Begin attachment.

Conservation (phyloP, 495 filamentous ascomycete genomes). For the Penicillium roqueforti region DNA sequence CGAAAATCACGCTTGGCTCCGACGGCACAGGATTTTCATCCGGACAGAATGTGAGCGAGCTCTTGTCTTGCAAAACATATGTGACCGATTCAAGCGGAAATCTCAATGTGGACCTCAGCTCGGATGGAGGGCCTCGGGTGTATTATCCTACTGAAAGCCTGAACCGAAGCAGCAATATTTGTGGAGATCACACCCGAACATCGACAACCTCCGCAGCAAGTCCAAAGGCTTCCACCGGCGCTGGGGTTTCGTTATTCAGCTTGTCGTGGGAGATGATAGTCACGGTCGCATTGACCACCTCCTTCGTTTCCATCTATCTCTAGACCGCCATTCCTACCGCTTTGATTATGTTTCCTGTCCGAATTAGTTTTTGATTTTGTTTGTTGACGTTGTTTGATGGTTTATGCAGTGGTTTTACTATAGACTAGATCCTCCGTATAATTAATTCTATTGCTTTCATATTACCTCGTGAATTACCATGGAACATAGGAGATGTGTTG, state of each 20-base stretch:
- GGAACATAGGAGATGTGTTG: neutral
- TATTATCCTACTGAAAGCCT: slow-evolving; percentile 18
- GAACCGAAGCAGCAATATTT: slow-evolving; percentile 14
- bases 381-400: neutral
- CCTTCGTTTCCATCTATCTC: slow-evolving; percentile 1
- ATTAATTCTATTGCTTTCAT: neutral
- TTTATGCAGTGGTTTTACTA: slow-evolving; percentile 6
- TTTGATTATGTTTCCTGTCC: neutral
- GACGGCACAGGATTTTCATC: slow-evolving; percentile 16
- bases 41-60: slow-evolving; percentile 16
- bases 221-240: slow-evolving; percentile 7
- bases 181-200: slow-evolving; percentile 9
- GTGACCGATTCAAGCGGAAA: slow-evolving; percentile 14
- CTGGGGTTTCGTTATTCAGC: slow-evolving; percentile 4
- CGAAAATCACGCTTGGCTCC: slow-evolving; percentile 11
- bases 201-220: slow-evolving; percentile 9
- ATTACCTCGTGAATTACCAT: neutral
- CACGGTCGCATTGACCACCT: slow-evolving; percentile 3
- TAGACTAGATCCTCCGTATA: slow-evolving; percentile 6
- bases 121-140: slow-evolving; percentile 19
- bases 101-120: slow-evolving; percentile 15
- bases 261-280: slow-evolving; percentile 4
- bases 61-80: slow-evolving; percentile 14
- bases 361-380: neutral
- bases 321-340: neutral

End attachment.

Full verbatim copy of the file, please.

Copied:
Conservation (phyloP, 495 filamentous ascomycete genomes). For the Penicillium roqueforti region DNA sequence CGAAAATCACGCTTGGCTCCGACGGCACAGGATTTTCATCCGGACAGAATGTGAGCGAGCTCTTGTCTTGCAAAACATATGTGACCGATTCAAGCGGAAATCTCAATGTGGACCTCAGCTCGGATGGAGGGCCTCGGGTGTATTATCCTACTGAAAGCCTGAACCGAAGCAGCAATATTTGTGGAGATCACACCCGAACATCGACAACCTCCGCAGCAAGTCCAAAGGCTTCCACCGGCGCTGGGGTTTCGTTATTCAGCTTGTCGTGGGAGATGATAGTCACGGTCGCATTGACCACCTCCTTCGTTTCCATCTATCTCTAGACCGCCATTCCTACCGCTTTGATTATGTTTCCTGTCCGAATTAGTTTTTGATTTTGTTTGTTGACGTTGTTTGATGGTTTATGCAGTGGTTTTACTATAGACTAGATCCTCCGTATAATTAATTCTATTGCTTTCATATTACCTCGTGAATTACCATGGAACATAGGAGATGTGTTG, state of each 20-base stretch:
- GGAACATAGGAGATGTGTTG: neutral
- TATTATCCTACTGAAAGCCT: slow-evolving; percentile 18
- GAACCGAAGCAGCAATATTT: slow-evolving; percentile 14
- bases 381-400: neutral
- CCTTCGTTTCCATCTATCTC: slow-evolving; percentile 1
- ATTAATTCTATTGCTTTCAT: neutral
- TTTATGCAGTGGTTTTACTA: slow-evolving; percentile 6
- TTTGATTATGTTTCCTGTCC: neutral
- GACGGCACAGGATTTTCATC: slow-evolving; percentile 16
- bases 41-60: slow-evolving; percentile 16
- bases 221-240: slow-evolving; percentile 7
- bases 181-200: slow-evolving; percentile 9
- GTGACCGATTCAAGCGGAAA: slow-evolving; percentile 14
- CTGGGGTTTCGTTATTCAGC: slow-evolving; percentile 4
- CGAAAATCACGCTTGGCTCC: slow-evolving; percentile 11
- bases 201-220: slow-evolving; percentile 9
- ATTACCTCGTGAATTACCAT: neutral
- CACGGTCGCATTGACCACCT: slow-evolving; percentile 3
- TAGACTAGATCCTCCGTATA: slow-evolving; percentile 6
- bases 121-140: slow-evolving; percentile 19
- bases 101-120: slow-evolving; percentile 15
- bases 261-280: slow-evolving; percentile 4
- bases 61-80: slow-evolving; percentile 14
- bases 361-380: neutral
- bases 321-340: neutral